Christiane Amanpour


CNN chief international correspondent Christiane Amanpour will fill the empty spot left by Charlie Rose at PBS and New York public television affiliate WNET — at least, for now. PBS said Monday that it will rebroadcast CNN International’s “Amanpour” at 11 p.m. on an interim basis. A second public affairs program, which will air directly afterward at 11:30 p.m., is currently in the works, although details besides the time slot have not yet been revealed. 

“Christiane Amanpour is a fearless and uncompromising journalist,” said Neal Shapiro, president and chief executive officer of WNET. “We are pleased to welcome her to the PBS system and are gratified to offer this thorough and responsible news program to viewers nationwide.”

“‘Amanpour on PBS’ adds to the long tradition of public affairs programming that has been a hallmark of public media for decades,” PBS president and ceo Paula Kerger said.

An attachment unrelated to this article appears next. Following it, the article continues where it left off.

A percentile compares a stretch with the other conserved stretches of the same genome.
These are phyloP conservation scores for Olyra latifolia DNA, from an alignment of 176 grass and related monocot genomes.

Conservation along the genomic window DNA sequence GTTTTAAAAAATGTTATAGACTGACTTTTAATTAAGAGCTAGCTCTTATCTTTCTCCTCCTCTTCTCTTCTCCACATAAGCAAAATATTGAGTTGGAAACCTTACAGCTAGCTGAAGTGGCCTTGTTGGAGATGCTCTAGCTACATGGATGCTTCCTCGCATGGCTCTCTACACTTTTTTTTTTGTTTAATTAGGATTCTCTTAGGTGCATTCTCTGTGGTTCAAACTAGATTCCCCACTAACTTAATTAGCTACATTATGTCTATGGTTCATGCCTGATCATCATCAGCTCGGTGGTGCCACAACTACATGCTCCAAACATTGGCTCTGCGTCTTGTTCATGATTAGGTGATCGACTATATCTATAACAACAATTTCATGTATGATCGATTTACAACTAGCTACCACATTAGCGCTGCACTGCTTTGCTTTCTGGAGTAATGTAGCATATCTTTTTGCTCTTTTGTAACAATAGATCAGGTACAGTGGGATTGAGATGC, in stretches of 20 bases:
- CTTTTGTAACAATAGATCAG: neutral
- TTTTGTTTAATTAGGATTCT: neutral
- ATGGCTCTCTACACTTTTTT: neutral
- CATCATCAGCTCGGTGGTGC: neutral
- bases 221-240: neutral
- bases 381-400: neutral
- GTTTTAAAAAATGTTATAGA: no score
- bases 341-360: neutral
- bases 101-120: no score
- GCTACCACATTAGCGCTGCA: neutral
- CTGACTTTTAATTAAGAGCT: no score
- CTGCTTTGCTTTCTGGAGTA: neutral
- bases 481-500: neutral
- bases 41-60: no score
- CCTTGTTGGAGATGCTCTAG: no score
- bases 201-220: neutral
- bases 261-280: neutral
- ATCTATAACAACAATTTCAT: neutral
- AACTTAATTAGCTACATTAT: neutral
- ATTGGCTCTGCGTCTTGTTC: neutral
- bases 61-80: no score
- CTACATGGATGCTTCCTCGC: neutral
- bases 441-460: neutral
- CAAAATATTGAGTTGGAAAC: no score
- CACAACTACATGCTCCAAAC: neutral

The late night public affairs show will replace the gap left by Rose’s abrupt ouster two weeks ago following allegations of sexual harassment.

CBS has yet to name a replacement for Rose, who appeared on its morning show.

NBC also has not yet named a replacement for Matt Lauer, who was fired from the network last week when similar allegations against him broke.

Read more:

Christiane Amanpour on Social Media, War Zones — and Roger Ailes

Charlie Rose on the Art of the Interview

50 Years As a Political Reporter Hasn’t Worn Andrea Mitchell Down

‘Morning Joe’s’ Mika and Joe Address Relationship with Trump (and Each Other)

‘Jackie’ Screenwriter Does Double Duty as NBC News Exec

NBC’s Kate Snow on Fake News, Sexual Harassment and Having a President Who Tweets

load comments
blog comments powered by Disqus